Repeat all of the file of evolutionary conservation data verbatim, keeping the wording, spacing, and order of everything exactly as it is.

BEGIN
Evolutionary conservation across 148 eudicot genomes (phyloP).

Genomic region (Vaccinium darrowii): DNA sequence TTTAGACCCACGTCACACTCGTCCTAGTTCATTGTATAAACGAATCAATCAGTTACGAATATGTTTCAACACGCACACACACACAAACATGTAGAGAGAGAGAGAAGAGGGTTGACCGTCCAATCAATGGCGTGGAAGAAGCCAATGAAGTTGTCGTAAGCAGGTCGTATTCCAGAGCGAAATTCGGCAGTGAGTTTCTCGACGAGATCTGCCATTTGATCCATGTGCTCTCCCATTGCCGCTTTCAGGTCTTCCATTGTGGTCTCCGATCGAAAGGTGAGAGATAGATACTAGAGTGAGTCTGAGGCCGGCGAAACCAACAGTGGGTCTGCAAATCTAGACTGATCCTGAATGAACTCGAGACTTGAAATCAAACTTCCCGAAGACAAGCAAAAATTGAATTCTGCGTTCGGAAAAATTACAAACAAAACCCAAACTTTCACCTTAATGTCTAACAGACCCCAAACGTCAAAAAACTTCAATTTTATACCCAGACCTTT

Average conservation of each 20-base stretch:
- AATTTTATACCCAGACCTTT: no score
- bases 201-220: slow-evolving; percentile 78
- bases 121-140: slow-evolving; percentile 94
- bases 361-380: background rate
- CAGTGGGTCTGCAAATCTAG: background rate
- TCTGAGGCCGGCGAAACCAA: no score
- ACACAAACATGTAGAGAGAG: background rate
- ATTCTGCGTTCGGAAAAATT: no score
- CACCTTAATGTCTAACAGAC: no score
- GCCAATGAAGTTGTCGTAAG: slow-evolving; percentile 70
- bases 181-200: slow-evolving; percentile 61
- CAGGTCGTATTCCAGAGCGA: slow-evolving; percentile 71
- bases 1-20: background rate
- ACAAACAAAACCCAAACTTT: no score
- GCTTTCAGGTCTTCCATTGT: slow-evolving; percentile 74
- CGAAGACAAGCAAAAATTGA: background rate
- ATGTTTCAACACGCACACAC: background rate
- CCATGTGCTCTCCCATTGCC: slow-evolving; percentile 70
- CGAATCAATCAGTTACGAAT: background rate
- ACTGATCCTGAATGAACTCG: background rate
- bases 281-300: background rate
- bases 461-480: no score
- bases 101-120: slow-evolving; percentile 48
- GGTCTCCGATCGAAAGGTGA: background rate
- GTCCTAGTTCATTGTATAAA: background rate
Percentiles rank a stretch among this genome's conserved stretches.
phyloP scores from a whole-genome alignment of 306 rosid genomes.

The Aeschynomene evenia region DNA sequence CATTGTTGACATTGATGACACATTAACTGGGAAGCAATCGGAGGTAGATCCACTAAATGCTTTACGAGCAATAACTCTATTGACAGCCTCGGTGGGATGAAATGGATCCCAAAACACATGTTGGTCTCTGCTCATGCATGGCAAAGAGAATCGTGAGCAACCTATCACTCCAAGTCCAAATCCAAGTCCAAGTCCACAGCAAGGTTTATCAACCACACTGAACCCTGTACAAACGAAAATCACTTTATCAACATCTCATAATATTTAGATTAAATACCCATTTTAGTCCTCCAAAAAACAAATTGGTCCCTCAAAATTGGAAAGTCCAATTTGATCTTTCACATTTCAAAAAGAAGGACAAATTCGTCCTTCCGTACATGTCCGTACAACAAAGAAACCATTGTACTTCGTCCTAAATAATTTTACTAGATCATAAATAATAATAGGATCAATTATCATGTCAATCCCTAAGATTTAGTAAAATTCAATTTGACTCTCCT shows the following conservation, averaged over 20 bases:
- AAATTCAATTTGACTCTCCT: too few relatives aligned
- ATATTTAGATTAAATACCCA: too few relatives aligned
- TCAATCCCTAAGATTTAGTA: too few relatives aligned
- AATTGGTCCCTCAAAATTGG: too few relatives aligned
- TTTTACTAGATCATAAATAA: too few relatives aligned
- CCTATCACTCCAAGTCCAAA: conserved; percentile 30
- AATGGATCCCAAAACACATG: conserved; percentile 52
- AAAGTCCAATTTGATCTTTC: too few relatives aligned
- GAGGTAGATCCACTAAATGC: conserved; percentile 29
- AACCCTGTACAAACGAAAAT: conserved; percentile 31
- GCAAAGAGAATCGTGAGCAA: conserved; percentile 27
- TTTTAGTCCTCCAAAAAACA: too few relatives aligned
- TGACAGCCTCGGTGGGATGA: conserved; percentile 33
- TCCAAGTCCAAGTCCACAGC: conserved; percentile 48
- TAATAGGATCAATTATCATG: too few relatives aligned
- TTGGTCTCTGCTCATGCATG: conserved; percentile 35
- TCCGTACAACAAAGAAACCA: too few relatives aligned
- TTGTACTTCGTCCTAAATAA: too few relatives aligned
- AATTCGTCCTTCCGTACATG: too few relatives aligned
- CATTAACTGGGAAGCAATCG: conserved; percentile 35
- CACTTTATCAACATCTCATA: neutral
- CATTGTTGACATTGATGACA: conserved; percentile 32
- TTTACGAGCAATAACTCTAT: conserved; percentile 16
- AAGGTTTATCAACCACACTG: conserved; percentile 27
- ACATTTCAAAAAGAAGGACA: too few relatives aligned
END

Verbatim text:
Evolutionary conservation across 148 eudicot genomes (phyloP).

Genomic region (Vaccinium darrowii): DNA sequence TTTAGACCCACGTCACACTCGTCCTAGTTCATTGTATAAACGAATCAATCAGTTACGAATATGTTTCAACACGCACACACACACAAACATGTAGAGAGAGAGAGAAGAGGGTTGACCGTCCAATCAATGGCGTGGAAGAAGCCAATGAAGTTGTCGTAAGCAGGTCGTATTCCAGAGCGAAATTCGGCAGTGAGTTTCTCGACGAGATCTGCCATTTGATCCATGTGCTCTCCCATTGCCGCTTTCAGGTCTTCCATTGTGGTCTCCGATCGAAAGGTGAGAGATAGATACTAGAGTGAGTCTGAGGCCGGCGAAACCAACAGTGGGTCTGCAAATCTAGACTGATCCTGAATGAACTCGAGACTTGAAATCAAACTTCCCGAAGACAAGCAAAAATTGAATTCTGCGTTCGGAAAAATTACAAACAAAACCCAAACTTTCACCTTAATGTCTAACAGACCCCAAACGTCAAAAAACTTCAATTTTATACCCAGACCTTT

Average conservation of each 20-base stretch:
- AATTTTATACCCAGACCTTT: no score
- bases 201-220: slow-evolving; percentile 78
- bases 121-140: slow-evolving; percentile 94
- bases 361-380: background rate
- CAGTGGGTCTGCAAATCTAG: background rate
- TCTGAGGCCGGCGAAACCAA: no score
- ACACAAACATGTAGAGAGAG: background rate
- ATTCTGCGTTCGGAAAAATT: no score
- CACCTTAATGTCTAACAGAC: no score
- GCCAATGAAGTTGTCGTAAG: slow-evolving; percentile 70
- bases 181-200: slow-evolving; percentile 61
- CAGGTCGTATTCCAGAGCGA: slow-evolving; percentile 71
- bases 1-20: background rate
- ACAAACAAAACCCAAACTTT: no score
- GCTTTCAGGTCTTCCATTGT: slow-evolving; percentile 74
- CGAAGACAAGCAAAAATTGA: background rate
- ATGTTTCAACACGCACACAC: background rate
- CCATGTGCTCTCCCATTGCC: slow-evolving; percentile 70
- CGAATCAATCAGTTACGAAT: background rate
- ACTGATCCTGAATGAACTCG: background rate
- bases 281-300: background rate
- bases 461-480: no score
- bases 101-120: slow-evolving; percentile 48
- GGTCTCCGATCGAAAGGTGA: background rate
- GTCCTAGTTCATTGTATAAA: background rate
Percentiles rank a stretch among this genome's conserved stretches.
phyloP scores from a whole-genome alignment of 306 rosid genomes.

The Aeschynomene evenia region DNA sequence CATTGTTGACATTGATGACACATTAACTGGGAAGCAATCGGAGGTAGATCCACTAAATGCTTTACGAGCAATAACTCTATTGACAGCCTCGGTGGGATGAAATGGATCCCAAAACACATGTTGGTCTCTGCTCATGCATGGCAAAGAGAATCGTGAGCAACCTATCACTCCAAGTCCAAATCCAAGTCCAAGTCCACAGCAAGGTTTATCAACCACACTGAACCCTGTACAAACGAAAATCACTTTATCAACATCTCATAATATTTAGATTAAATACCCATTTTAGTCCTCCAAAAAACAAATTGGTCCCTCAAAATTGGAAAGTCCAATTTGATCTTTCACATTTCAAAAAGAAGGACAAATTCGTCCTTCCGTACATGTCCGTACAACAAAGAAACCATTGTACTTCGTCCTAAATAATTTTACTAGATCATAAATAATAATAGGATCAATTATCATGTCAATCCCTAAGATTTAGTAAAATTCAATTTGACTCTCCT shows the following conservation, averaged over 20 bases:
- AAATTCAATTTGACTCTCCT: too few relatives aligned
- ATATTTAGATTAAATACCCA: too few relatives aligned
- TCAATCCCTAAGATTTAGTA: too few relatives aligned
- AATTGGTCCCTCAAAATTGG: too few relatives aligned
- TTTTACTAGATCATAAATAA: too few relatives aligned
- CCTATCACTCCAAGTCCAAA: conserved; percentile 30
- AATGGATCCCAAAACACATG: conserved; percentile 52
- AAAGTCCAATTTGATCTTTC: too few relatives aligned
- GAGGTAGATCCACTAAATGC: conserved; percentile 29
- AACCCTGTACAAACGAAAAT: conserved; percentile 31
- GCAAAGAGAATCGTGAGCAA: conserved; percentile 27
- TTTTAGTCCTCCAAAAAACA: too few relatives aligned
- TGACAGCCTCGGTGGGATGA: conserved; percentile 33
- TCCAAGTCCAAGTCCACAGC: conserved; percentile 48
- TAATAGGATCAATTATCATG: too few relatives aligned
- TTGGTCTCTGCTCATGCATG: conserved; percentile 35
- TCCGTACAACAAAGAAACCA: too few relatives aligned
- TTGTACTTCGTCCTAAATAA: too few relatives aligned
- AATTCGTCCTTCCGTACATG: too few relatives aligned
- CATTAACTGGGAAGCAATCG: conserved; percentile 35
- CACTTTATCAACATCTCATA: neutral
- CATTGTTGACATTGATGACA: conserved; percentile 32
- TTTACGAGCAATAACTCTAT: conserved; percentile 16
- AAGGTTTATCAACCACACTG: conserved; percentile 27
- ACATTTCAAAAAGAAGGACA: too few relatives aligned